Ruth George MP to Council: use £8.16m health underspend for Voluntary Services

Meeting staff and residents at Arden Medical Centre in New Mills, with Labour’s Shadow Secretary of State, Jonathan Ashworth MP

High Peak MP, Ruth George, who has been campaigning against the decision of Derbyshire health commissioners to cut £300,000 from voluntary sector grants says the County Council should use an £8.16m underspend on its health budget to fund the services.

GPs across High Peak have criticised the cuts which will fall disproportionately on the Peaks and Dales area and 6 practices have called on the Council’s Health Scrutiny Committee to refer the decision to the Secretary of State.

Now Ruth says recently published county council papers reveal an underspend of £8.16m on the Better Care Fund – money which Derbyshire County Council is given to spend on health and care.

Last month Derbyshire’s Clinical Commissioning Group decided to cut grants for community transport, home from hospital support, befriending isolated people and emergency respite care services delivered by volunteers across the county by £300,000, including £100,000 from the High Peak and Dales.

Ruth said: “At a time when our voluntary services are being forced to make devastating cuts to the very effective health and care services that volunteers provide, it’s wrong for the council to hold onto this cash and hide it away in unallocated reserves.”

Ruth organised a meeting in New Mills for local GPs, voluntary service providers and patients to meet with Shadow Secretary of State Jonathan Ashworth MP who backed the call to question the decision, saying

“These cuts will be devastating. They are cutting services that help elderly people stay in their homes, services that help elderly people leave hospital.

“Tory Derbyshire County Council has a chance to make Secretary of State for Health look again at this decision, it cannot allow these deep and devastating cuts to voluntary health services to go ahead. It must refer these cuts to the Secretary of State.  Patients don’t want these cuts, the GPs don’t want these cuts, the nurses don’t want these cuts. Nobody wants these cuts.”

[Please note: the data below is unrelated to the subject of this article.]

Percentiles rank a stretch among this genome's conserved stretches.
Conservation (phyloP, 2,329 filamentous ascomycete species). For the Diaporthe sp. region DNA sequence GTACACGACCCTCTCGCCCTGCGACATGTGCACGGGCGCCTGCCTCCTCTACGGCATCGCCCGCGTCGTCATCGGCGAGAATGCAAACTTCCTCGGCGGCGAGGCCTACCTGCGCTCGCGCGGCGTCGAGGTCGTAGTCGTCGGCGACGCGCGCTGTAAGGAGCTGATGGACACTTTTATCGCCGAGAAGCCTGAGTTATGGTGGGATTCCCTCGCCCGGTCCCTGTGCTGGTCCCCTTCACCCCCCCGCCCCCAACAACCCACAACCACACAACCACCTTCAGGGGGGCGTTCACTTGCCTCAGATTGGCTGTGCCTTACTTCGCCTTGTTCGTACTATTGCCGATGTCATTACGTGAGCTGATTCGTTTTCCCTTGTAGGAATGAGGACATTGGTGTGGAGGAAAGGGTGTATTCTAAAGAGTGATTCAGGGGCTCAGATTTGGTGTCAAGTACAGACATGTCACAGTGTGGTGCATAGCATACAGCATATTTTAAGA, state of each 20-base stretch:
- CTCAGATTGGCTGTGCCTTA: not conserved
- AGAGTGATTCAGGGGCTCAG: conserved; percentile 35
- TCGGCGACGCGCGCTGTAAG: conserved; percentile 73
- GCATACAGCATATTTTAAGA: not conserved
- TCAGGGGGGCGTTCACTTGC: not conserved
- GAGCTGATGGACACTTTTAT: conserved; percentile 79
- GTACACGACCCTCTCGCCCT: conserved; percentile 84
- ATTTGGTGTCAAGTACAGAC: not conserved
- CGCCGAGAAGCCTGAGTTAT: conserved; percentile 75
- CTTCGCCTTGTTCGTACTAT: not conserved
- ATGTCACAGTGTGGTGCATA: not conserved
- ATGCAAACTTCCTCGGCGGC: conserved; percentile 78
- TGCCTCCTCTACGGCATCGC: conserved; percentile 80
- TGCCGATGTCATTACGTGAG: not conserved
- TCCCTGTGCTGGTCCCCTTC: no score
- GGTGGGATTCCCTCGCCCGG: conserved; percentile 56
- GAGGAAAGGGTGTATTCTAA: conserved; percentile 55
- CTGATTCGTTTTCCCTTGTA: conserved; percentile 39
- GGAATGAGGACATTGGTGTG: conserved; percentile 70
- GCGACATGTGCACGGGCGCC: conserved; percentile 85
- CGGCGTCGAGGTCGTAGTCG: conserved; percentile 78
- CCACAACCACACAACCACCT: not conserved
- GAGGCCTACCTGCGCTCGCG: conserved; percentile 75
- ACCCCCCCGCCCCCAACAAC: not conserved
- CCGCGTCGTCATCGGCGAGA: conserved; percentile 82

The Community & Voluntary Services (CVS) based at Buxton, Whaley Bridge and New Mills will see an end to funding for many of the services they have built up over the years, including Community Transport to help patients travel to medical appointments, respite overnight care to assist family carers, and a befriending scheme to help prevent loneliness among older and isolated people.

Ruth said: “Our voluntary services are vital for hundreds of local people who desperately need support.  Most patients are elderly or disabled and have nowhere else to turn.

“I’ve met with the CVS, with patients affected and with GPs who are very worried about the impact on patients, especially those who are vulnerable.

“The decision doesn’t make sense, either for the welfare of patients, or for saving the NHS money.  Local volunteers help patients to keep well and stay out of hospital, saving the NHS and Derbyshire social care a fortune in in more expensive paid care.

“When I led a debate in Parliament on the proposals in September, the Health Minister agreed that the voluntary sector delivered excellent service and should not be the first port of call for cuts.  So there is a chance the decision could be reversed.

“The Minister also promised there would be full consultation with GPs, patients and the organisations who run the services, but this hasn’t happened.  It gives ample grounds for referring the decision, and I’m calling on the County Council to give our voluntary services that chance.

“And if they won’t refer the decision, they should be looking to make good the cuts from their own underspent health budget.”






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